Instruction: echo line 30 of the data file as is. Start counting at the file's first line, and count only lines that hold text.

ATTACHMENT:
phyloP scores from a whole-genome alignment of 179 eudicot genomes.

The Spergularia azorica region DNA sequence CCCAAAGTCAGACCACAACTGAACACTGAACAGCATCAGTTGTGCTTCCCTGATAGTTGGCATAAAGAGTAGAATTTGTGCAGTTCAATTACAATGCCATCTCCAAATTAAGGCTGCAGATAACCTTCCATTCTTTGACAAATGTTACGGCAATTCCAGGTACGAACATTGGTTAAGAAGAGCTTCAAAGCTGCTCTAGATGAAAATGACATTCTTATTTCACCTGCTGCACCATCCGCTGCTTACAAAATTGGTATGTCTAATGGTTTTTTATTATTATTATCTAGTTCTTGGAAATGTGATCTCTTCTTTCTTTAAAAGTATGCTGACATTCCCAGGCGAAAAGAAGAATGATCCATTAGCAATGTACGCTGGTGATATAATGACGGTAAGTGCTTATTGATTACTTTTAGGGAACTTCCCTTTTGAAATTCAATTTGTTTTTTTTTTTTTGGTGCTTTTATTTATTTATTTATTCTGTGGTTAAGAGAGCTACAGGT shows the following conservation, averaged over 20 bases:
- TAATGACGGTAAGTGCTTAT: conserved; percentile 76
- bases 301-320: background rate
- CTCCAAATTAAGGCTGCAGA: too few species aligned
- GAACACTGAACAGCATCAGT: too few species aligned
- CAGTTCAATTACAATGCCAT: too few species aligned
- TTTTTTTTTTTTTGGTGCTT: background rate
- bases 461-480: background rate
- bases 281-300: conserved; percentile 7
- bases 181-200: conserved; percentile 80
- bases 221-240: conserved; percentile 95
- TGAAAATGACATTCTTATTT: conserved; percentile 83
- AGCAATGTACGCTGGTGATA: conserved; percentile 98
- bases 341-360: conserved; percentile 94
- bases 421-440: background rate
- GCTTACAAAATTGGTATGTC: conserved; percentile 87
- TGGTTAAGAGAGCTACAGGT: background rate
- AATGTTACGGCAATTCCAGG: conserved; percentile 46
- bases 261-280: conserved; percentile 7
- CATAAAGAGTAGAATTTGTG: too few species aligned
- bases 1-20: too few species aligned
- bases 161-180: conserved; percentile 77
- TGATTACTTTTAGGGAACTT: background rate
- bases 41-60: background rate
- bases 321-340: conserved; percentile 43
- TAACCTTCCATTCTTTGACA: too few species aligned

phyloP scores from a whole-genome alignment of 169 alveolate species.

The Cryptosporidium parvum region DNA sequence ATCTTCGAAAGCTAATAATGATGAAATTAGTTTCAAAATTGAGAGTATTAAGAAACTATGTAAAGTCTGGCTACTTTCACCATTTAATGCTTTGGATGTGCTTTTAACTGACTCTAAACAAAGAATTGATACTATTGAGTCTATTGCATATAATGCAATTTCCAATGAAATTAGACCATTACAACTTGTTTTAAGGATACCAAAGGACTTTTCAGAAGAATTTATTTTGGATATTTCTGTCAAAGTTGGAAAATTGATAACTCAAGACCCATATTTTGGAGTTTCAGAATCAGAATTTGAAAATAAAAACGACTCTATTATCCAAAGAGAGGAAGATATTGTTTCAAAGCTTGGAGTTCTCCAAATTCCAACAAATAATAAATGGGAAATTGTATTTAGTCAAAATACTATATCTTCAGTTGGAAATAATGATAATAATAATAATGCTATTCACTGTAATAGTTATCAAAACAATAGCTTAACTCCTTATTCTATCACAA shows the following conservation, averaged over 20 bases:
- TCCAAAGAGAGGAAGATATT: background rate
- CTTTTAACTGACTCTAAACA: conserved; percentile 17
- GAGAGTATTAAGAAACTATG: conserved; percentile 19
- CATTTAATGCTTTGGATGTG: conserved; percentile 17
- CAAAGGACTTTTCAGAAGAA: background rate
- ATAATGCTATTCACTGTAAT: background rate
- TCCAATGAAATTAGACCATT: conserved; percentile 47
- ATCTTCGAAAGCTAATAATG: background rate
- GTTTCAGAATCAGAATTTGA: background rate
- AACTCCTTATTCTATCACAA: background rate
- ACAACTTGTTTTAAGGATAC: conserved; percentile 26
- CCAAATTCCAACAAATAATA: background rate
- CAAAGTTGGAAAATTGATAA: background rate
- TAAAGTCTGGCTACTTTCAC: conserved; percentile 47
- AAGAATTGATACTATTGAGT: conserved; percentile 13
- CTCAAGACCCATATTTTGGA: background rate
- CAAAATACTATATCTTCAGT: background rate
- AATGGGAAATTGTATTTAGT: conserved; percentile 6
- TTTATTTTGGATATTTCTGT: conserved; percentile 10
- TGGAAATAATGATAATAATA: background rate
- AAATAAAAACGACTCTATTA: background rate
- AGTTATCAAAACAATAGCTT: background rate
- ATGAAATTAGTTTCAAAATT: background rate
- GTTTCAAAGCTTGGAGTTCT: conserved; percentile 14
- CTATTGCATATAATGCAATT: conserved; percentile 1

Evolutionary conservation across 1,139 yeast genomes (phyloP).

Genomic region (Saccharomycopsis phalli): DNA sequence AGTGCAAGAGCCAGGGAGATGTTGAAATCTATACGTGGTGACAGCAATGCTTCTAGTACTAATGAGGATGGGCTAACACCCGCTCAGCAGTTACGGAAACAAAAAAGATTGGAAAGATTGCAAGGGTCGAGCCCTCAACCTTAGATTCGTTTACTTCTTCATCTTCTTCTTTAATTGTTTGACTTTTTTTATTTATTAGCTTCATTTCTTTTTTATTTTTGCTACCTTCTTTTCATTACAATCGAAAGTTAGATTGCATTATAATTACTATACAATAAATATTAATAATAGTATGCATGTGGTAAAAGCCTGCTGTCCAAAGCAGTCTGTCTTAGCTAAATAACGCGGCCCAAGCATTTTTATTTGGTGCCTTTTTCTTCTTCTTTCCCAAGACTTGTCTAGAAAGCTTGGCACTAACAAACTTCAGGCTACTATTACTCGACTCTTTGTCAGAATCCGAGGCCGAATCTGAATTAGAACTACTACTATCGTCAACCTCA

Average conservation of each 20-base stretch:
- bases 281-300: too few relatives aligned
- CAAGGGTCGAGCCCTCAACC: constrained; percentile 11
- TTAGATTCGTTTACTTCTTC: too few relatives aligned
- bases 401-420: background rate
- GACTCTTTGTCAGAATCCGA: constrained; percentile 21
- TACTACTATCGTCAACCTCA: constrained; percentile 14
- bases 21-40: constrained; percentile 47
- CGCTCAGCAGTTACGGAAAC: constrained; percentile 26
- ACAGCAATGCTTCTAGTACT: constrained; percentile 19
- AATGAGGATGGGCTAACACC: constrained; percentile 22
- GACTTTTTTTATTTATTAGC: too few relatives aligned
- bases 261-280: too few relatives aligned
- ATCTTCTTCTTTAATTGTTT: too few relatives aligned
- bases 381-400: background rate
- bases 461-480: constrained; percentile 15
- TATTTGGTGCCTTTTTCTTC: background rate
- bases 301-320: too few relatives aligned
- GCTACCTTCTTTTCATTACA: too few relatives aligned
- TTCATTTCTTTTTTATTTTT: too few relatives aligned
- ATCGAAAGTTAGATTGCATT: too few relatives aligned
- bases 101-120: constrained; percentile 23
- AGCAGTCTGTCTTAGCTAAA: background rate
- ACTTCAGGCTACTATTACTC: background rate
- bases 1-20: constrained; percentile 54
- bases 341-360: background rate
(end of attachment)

- TCCAAAGAGAGGAAGATATT: background rate